A 6-year-old girl presents with breast development. Her medical history is unremarkable. The parents are of average height, and the mother reports her thelarche was age 11 years. The girl is at the 97th percentile for her height and 90th percentile for her weight. She has Tanner stage 3 breast development and Tanner stage 2 pubic hair development. She has grown slightly more than 3 inches over the past year. How should she be evaluated and managed (N Engl J Med. 2008;358:2366-77)?
The premature onset of puberty, i.e., precocious puberty (PP), can be an emotionally traumatic event for the child and parents. Over the past century, improvements in public health and nutrition, and, more recently, increased obesity, have been associated with earlier puberty and the dominant factor has been attributed to genetics (Curr Opin Endocrinol Diabetes Obes. 2018;25:49-54). This month’s article will focus on understanding what is considered “early” puberty, evaluating for causes, and managing precocious puberty.
More commonly seen in girls than boys, PP is defined as the onset of secondary sexual characteristics before age 7.5 years in Black and Hispanic girls, and prior to 8 years in White girls, which is 2-2.5 standard deviations below the average age of pubertal onset in healthy children (J Pediatr Adolesc Gynecol. 2019;32:455-9). As a comparison, PP is diagnosed with onset before age 9 years in boys. For White compared with Black girls, the average timing of thelarche is age 10 vs. 9.5 years, peak growth velocity is age 11.5, menarche is age 12.5 vs. 12, while completion of puberty is near age 14.5 vs. 13.5, respectively (J Pediatr. 1985;107:317). Fortunately, most girls with PP have common variants rather than serious pathology.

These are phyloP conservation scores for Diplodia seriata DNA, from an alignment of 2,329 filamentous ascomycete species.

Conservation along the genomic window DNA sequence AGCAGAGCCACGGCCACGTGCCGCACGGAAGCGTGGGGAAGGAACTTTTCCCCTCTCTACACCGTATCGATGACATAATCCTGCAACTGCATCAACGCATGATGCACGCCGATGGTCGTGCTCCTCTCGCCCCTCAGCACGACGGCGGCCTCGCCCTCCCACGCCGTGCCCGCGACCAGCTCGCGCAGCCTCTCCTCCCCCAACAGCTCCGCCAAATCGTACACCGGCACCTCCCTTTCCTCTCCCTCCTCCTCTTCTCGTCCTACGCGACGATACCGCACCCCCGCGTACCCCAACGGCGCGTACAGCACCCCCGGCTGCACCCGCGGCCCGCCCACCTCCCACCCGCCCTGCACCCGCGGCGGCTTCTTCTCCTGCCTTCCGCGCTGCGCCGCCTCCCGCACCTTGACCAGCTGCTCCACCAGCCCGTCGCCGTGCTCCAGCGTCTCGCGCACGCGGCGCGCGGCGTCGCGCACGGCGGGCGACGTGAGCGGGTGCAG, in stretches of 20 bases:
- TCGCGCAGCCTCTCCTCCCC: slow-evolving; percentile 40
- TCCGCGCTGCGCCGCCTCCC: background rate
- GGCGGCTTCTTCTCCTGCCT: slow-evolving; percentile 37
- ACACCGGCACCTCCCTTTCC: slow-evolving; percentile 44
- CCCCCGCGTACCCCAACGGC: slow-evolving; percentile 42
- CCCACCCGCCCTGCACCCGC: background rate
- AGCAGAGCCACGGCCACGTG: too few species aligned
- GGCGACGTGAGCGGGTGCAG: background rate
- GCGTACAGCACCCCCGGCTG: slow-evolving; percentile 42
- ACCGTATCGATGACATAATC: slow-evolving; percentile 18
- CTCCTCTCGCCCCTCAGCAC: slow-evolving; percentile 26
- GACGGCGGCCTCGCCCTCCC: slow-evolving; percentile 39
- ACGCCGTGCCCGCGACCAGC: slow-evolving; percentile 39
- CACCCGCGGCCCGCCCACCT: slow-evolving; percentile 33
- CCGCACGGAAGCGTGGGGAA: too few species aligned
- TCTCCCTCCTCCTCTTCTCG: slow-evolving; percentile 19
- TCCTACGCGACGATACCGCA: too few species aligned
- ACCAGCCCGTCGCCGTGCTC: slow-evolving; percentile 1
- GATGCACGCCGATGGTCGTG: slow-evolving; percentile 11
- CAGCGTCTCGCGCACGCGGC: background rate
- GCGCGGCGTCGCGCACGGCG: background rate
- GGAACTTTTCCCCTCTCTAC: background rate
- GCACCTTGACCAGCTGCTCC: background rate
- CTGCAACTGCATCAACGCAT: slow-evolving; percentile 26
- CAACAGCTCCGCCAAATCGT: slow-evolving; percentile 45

Classification: Central (CPP) vs. peripheral (PPP)
CPP is gonadotropin dependent, meaning the hypothalamic-pituitary-ovarian axis (HPO) is prematurely activated resulting in the normal progression of puberty.
PPP is gonadotropin independent, caused by sex steroid secretion from any source – ovaries, adrenal gland, exogenous or ectopic production, e.g., germ-cell tumor. This results in a disordered progression of pubertal milestones.
Whereas CPP is typically isosexual development, i.e., consistent with the child’s gender, PPP can be isosexual or contrasexual, e.g., virilization of girls. A third classification is “benign or nonprogressive pubertal variants” manifesting as isolated premature thelarche or adrenarche.
Causes (see table)
CPP. Idiopathic causes account for 80%-90% of presentations in girls and 25%-80% in boys. Remarkably, international and domestic adoption, as well as a family history of PP increases the likelihood of CPP in girls. Other etiologies include CNS lesions, e.g., hamartomas, which are the most common cause of PP in young children. MRI with contrast has been the traditional mode of diagnosis for CNS tumors, yet the yield is dubious in girls above age 6. Genetic causes are found in only a small percentage of PP cases. Rarely, CPP can result from gonadotropin-secreting tumors because of elevated luteinizing hormone levels.
PPP. As a result of sex steroid secretion, peripheral causes of PPP include ovarian cysts and ovarian tumors that increase circulating estradiol, such as granulosa cell tumors, which would cause isosexual PPP and Sertoli-Leydig cell tumors that secrete testosterone, which can result in contrasexual PPP. Mild congenital adrenal hyperplasia can result in PPP with virilization (contrasexual) and markedly advanced bone age.
McCune-Albright syndrome is rare and presents with the classic triad of PPP, skin pigmentation called café-au-lait, and fibrous dysplasia of bone. The pathophysiology of McCune-Albright syndrome is autoactivation of the G-protein leading to activation of ovarian tissue that results in formation of large ovarian cysts and extreme elevations in serum estradiol as well as the potential production of other hormones, e.g., thyrotoxicosis, excess growth hormone (acromegaly), and Cushing syndrome.